Bieber Comment Not Beliebt

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So this week, Justin Bieber visited the Anne Frank House. The now infamous story involves the comment he wrote in the guest book. He wrote, “Truly inspiring to be able to come here. Anne was a great girl. Hopefully she would have been a belieber.” For those of you who don’t know, “belieber” is a term for the teen-aged girls who are wild Justin Bieber fans. I don’t know if Bieber knows it, but “belieber” in German means something like “someone who likes something a lot” so it’s a pretty nice little pun to denote a Bieber fan. That’s fine. The word is also close to the German beliebt which means something like preferred, beloved, desired.

But of course, Justin Bieber has become synomous in our culture for shallow, over-indulged pop-culture. Nobody ever says, “My sister is really a smart, profound person. So she’s totally into Justin Bieber!” I’m not dissing him as an artist, nor am I dissing pop culture. I’m just saying that nobody associates Bieber or Bieber fans with depth, maturity, profundity or social transformation.

So Bieber visiting Anne Frank’s house is a good thing. I hope he really was inspired. I hope he learned something. One thing he needs to learn, though, is something about self-centeredness. I don’t mean the depraved kind of self-centeredness, but the clueless kind. The Anne Frank House, of course, has been characteristically gracious, putting the best construction on Bieber’s clueless self-reference. But still, his words, however well intended, said the wrong thing.

Sadly, it’s not hard at all to say the right thing at such a time. It’s really simple. What’s hard is to say the wrong thing. One single rule governs whatever we say at such times. Here is the rule: in the presence of profound courage, strength and pain, my ego, my self, “I” have one, and only one proper role, if any. That role is humility. I may be challenged, inspired, humbled or taught. I may not, even in a well-meaning way, annex the suffering and character of someone like Anne Frank to my own fame. Not even in a kind of back-handed tribute.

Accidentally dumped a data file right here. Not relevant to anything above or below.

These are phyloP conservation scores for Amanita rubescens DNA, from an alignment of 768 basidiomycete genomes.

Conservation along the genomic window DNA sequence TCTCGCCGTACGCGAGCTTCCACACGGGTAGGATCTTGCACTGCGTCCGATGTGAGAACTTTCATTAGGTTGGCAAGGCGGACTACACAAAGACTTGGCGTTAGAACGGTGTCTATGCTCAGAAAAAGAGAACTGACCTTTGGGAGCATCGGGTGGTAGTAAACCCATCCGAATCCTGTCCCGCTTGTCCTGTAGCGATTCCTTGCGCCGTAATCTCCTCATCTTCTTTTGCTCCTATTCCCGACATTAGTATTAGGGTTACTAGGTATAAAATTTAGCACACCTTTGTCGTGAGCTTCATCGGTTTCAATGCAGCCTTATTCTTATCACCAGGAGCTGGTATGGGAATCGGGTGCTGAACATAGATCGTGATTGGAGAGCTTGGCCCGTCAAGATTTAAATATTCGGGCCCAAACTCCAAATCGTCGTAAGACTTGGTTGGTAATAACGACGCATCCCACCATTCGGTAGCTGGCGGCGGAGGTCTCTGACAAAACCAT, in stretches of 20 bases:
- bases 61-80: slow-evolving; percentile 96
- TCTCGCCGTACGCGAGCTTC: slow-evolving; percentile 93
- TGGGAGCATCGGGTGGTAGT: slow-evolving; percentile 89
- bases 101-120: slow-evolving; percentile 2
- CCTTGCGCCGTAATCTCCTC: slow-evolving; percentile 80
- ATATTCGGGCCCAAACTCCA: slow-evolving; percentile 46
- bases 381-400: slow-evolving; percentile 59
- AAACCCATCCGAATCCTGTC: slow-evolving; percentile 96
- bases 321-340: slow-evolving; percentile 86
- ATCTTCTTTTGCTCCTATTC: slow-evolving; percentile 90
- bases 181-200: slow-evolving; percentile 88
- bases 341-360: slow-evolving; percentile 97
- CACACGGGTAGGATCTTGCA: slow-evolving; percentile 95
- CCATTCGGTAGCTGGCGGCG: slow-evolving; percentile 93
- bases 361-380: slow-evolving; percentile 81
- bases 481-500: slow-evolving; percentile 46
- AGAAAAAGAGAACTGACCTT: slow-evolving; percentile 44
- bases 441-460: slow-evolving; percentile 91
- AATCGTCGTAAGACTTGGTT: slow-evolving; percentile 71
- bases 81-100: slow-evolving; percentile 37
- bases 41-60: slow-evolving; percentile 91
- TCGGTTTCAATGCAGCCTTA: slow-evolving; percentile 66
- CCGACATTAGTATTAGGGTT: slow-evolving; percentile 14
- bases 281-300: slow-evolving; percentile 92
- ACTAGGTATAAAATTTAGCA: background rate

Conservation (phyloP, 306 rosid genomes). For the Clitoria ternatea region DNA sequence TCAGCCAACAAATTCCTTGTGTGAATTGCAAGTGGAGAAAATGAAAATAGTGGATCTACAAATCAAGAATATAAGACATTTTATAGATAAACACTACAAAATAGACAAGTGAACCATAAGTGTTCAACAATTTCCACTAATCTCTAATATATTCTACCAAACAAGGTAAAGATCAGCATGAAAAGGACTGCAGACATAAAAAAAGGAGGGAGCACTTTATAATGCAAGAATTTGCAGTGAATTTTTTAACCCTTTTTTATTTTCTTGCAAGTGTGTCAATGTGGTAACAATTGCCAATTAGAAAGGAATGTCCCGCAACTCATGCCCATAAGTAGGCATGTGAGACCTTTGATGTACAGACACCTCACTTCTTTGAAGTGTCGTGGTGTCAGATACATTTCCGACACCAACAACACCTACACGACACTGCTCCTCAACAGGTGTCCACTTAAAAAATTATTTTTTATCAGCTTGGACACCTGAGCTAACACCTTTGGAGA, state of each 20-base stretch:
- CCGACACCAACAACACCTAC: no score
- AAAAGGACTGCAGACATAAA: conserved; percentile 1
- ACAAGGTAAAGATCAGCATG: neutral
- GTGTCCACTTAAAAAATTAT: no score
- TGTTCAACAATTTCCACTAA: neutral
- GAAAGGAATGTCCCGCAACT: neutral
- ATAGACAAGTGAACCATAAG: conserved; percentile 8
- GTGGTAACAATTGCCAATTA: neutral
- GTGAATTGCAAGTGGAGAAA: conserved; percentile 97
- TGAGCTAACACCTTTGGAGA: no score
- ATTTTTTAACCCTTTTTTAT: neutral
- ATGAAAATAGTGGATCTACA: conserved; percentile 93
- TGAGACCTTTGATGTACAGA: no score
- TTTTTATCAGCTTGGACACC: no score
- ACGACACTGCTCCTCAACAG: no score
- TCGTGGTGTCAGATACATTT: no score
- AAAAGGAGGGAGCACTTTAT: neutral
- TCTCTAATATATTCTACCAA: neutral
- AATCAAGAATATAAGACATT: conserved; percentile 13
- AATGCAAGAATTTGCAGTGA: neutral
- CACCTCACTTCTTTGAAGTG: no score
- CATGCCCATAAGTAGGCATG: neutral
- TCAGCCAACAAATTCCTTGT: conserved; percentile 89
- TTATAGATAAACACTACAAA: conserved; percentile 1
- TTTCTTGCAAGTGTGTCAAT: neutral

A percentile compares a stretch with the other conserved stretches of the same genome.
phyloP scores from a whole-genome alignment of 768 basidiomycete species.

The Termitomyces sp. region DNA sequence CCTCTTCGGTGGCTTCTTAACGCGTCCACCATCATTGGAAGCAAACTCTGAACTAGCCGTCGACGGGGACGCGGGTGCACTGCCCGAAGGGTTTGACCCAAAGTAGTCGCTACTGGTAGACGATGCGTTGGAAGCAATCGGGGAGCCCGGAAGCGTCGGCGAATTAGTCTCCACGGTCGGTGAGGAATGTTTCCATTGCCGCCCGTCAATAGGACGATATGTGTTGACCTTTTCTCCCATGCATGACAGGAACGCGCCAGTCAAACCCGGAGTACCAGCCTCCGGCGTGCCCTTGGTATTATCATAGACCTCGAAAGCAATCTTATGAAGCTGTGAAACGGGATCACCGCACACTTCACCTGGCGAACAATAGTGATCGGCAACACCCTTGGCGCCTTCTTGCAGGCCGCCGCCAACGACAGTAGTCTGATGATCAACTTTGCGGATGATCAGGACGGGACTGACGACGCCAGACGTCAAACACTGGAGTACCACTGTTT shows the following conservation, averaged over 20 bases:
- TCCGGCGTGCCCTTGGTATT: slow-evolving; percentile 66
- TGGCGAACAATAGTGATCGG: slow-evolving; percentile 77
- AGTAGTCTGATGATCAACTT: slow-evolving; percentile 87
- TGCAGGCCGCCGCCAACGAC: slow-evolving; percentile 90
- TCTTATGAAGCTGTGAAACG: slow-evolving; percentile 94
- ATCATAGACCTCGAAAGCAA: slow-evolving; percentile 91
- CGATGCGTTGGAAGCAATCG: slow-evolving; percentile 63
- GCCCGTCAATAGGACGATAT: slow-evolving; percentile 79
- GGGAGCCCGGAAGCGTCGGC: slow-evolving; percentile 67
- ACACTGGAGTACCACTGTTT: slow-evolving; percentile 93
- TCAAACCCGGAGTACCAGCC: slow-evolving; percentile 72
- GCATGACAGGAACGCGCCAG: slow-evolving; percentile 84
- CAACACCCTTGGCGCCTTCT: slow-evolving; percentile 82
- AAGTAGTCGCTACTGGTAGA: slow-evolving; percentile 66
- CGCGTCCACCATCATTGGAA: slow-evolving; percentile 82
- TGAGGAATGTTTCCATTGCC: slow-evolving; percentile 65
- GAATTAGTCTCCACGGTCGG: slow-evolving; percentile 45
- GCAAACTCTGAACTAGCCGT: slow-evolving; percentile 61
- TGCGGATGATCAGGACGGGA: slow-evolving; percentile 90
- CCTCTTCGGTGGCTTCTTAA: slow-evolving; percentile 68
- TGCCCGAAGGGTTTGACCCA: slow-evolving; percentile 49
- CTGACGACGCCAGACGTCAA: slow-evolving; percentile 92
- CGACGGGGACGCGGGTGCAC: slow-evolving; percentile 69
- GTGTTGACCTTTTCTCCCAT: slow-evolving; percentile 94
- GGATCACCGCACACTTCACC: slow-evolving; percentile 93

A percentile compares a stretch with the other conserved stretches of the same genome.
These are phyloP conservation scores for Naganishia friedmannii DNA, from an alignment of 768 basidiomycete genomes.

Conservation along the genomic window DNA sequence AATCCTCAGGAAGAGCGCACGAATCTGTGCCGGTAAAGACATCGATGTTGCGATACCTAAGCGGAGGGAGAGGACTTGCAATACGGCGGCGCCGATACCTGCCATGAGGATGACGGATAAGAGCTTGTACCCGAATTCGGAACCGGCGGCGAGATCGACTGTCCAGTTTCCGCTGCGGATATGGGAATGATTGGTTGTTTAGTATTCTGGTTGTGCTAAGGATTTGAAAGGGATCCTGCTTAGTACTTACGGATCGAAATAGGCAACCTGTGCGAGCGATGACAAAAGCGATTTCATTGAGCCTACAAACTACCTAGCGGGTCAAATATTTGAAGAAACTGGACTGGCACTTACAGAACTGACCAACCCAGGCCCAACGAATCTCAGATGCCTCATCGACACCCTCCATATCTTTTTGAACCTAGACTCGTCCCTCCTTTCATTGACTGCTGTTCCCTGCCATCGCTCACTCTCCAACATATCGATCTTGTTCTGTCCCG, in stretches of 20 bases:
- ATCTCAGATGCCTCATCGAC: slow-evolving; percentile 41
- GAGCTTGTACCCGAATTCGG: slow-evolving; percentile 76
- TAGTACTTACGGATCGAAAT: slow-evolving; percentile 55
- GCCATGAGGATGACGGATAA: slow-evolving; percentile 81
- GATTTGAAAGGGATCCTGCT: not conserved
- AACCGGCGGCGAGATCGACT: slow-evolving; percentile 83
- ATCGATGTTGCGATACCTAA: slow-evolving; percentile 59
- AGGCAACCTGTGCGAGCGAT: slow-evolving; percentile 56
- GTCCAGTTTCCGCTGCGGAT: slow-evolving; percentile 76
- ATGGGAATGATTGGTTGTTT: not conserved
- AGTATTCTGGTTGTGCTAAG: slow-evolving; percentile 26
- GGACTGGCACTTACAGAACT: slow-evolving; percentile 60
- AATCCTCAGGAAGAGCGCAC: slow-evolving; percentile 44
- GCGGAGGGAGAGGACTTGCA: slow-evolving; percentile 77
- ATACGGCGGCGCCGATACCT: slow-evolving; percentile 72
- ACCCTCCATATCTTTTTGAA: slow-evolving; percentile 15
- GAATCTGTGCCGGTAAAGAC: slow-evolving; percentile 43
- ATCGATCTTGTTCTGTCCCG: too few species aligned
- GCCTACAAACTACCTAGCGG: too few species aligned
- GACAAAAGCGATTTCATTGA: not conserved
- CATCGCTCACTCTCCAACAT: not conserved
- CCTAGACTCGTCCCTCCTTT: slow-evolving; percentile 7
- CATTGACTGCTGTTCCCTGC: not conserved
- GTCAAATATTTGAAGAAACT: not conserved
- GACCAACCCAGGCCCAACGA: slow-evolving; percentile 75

Here’s something like what I wish Bieber had written.

“I was moved, driven to think deeply about the suffering that many experience in this world. When I contemplate the courage and strength shown by Anne Frank, I realize how easy my own life has been. I also realize how trivial my own achievements seem in contrast to the long, dark time of suffering I have learned about here. Anne Frank has moved me to think more deeply about my responsibility in the world. I resolve to do all I can to be a redemptive, healing influence. Thank you.”

It is not the best, or deepest sentiment. It’s just one thing he could have said.

But he didn’t, and more’s the pity.

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I’m 60 years old, professor of Old Testament at Asbury Theological Seminary in Wilmore, Kentucky. I love my wife of 36 years, my three adult children and children-in-law. I love our three horses, two cats, and whatever other creatures decide to call our place home. I hate mowing grass, hanging pictures or shelves, or anything involving punching or drilling holes in walls. I love my job of studying and teaching the Old Testament. I’ve recently contracted a fierce interest in archaeology. I also enjoy guitars, jazz, vintage firearms, airplanes, photography, drystone masonry and, visiting the lands of the Bible.

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